Posts Tagged ‘Jesuit’

Cheers to our Admissions Ambassadors!

Tuesday, December 30th, 2014

As my colleague tweeted earlier this month, 50 students will be spending part of their winter break visiting their former high schools as a way to help promote the College!  We in Admissions are so fortunate to have many great volunteers helping us.  Students serve as greeters in the waiting room talking to prospective students and their families; as tour guides trekking across campus with large groups of visitors; and now as ambassadors speaking to college counselors and students at their old high schools.  I wanted to share with you some of the responses that we received from students applying to participate in the admissions ambassador program.  On the maps below I have marked the ambassadors’ home states and countries!

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student from Illinois: In just a few semesters, Holy Cross has challenged me academically and personally, pushing me to discover who I am, reflect upon what I want to be in the world, and search what I can do for those most in need. I have found on Mount St. James a tight-knit community and a supportive, warm environment.

student from Minnesota: Not only has living on the East Coast…been a great learning and cultural experience, but I have also come to appreciate all of the aspects that make a Holy Cross education so worthwhile: small class sizes, diverse subjects, close relationships with professors, undergraduate research, and most importantly, a commitment to cultivating “men and women for and with others.”

student from Texas: Holy Cross has given me opportunities that I never imagined I would have. I will be studying abroad in Argentina in the spring, I participate in psychology research, I made m[y] own student organization, and I have met and dined with physicist Neil deGrasse Tyson.

student from Arkansas: I have loved living in a new part of the country, getting to travel around the Northeast, go to a college that has rigorous academics, play volleyball with my best friends while representing the college, and so much more.

student from Georgia: Since coming to Holy Cross, I have risen through the ranks of The Crusader and will be one of the Co-Editor-in-Chiefs next semester. Also, I have strengthened my spiritual life while serving as the Communion Ministry Coordinator as well as participating in immersion trips. My love for biology has been strengthened through on-campus research investigating diabetes–the skills I acquired…helped me land an internship over the past summer…at Emory University Medical School.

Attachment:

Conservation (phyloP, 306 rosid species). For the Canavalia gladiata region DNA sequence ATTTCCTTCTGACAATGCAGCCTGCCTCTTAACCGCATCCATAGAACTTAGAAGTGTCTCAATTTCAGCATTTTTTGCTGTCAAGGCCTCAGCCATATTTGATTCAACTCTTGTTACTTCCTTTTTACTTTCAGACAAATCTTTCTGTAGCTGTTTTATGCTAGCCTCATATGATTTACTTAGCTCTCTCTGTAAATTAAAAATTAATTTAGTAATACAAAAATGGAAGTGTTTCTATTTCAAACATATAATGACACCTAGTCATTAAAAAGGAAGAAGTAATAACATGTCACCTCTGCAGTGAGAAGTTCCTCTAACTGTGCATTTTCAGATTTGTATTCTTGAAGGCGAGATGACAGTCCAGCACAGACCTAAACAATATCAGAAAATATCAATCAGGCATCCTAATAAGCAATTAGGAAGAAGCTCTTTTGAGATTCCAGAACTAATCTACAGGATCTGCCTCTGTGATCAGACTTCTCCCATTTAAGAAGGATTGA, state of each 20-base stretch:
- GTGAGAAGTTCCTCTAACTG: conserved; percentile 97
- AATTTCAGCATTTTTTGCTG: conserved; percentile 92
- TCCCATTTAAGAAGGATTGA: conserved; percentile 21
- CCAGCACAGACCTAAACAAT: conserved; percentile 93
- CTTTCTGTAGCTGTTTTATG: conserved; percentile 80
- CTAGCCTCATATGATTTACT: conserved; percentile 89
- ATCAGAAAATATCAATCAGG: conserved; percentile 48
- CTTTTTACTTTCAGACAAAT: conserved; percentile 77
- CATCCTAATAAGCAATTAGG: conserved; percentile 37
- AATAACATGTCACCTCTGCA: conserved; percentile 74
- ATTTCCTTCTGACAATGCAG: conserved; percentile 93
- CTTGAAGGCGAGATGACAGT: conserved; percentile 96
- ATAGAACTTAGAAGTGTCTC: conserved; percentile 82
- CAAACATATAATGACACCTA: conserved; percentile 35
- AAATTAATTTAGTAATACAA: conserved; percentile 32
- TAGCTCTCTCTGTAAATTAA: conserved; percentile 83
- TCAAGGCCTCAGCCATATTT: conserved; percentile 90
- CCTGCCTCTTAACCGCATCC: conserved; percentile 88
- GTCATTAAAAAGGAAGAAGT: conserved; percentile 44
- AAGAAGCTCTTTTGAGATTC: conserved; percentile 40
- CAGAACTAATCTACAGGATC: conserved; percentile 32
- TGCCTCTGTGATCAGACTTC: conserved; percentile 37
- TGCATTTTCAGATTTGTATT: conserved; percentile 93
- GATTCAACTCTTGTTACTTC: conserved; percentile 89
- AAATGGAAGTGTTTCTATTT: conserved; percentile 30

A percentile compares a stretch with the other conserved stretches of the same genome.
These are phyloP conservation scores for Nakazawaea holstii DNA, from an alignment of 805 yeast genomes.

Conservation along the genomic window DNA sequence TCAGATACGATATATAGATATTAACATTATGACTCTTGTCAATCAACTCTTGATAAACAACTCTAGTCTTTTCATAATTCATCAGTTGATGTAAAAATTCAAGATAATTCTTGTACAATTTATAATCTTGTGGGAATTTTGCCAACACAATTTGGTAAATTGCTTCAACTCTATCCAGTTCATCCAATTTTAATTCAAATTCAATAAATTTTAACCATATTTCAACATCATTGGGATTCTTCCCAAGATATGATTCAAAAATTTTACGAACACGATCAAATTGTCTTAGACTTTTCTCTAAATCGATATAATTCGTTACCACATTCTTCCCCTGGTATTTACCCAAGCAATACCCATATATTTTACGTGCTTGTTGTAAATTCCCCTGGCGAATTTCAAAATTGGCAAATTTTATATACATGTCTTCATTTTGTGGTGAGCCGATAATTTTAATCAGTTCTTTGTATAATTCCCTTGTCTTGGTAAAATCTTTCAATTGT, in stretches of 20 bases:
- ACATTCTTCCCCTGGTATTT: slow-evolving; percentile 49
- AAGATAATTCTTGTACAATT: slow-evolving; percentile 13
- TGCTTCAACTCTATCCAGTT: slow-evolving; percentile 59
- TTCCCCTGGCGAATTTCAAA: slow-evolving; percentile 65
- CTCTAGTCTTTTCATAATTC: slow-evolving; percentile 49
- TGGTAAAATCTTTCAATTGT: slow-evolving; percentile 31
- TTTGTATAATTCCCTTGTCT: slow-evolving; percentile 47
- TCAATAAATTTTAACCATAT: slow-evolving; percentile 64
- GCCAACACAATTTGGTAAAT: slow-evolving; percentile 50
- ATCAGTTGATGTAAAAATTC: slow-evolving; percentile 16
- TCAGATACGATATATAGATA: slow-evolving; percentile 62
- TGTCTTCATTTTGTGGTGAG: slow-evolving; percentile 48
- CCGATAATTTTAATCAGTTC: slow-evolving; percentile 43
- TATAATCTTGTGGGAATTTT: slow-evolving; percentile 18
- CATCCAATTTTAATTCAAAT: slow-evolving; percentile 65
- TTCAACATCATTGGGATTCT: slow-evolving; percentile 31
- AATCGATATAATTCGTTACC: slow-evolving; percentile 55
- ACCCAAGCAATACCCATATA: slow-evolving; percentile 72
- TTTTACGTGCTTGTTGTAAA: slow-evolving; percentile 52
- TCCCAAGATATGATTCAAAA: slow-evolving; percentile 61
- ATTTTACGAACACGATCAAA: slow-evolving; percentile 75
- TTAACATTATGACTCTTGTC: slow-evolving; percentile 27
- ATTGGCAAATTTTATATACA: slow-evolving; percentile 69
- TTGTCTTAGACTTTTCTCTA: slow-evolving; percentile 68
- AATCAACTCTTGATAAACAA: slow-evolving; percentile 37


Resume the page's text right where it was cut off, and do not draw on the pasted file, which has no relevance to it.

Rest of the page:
student from Washington: I have been exposed to many different fields in my studies, but all of these challenge you to develop your ability to reason, write, and express yourself.  Furthermore, my experience in the Washington Semester was invaluable.  Not only was I able to apply my classroom knowledge in a professional capacity at the State Department, but I was able to interact with policymakers, United States Senators, and Supreme Court Justices.

student from China: Because I am an international student and an ESL as well, I got extra help on my writing from professors and writer’s workshop. I felt like HC really cares about its students. In this semester, I met with my peer mentor…once a week, my advisor…twice a month,…and [my] class dean once a month. [They] not only cared about my life [at Holy Cross], but also they provided constructive suggestions.

student from Japan: During classes which revolved heavily around student and faculty discussions, from my psych class to even class about Buddhism, there were plenty moments where I was able to offer an unique set of perspectives, just because I grew up in a completely different kind of society with differing tradition, values, and identity. I strongly believe that with the rise of transparency and globalization, willingness to suspend your ideology and values while trying to understand the complete opposite of it is an important skill to have…My time at Holy Cross has been a wonderful one so far, and I’m very proud to be here.

Why Holy Cross? The constant pursuit.

Thursday, April 10th, 2014

Daniel-Weagle_postI love Holy Cross for the College’s approach to educating the entire person (known in the Jesuit world as Cura Personalis, or “care of the entire person”). As a student, I remember spending many a weekday night tucked away in my own cozy carrel in Dinand Library. After a long study session or writing rally, I would head back to my residence hall. I can still distinctly recall the smell and taste of the night air as I walked through the doors of Dinand and onto the moonlit common.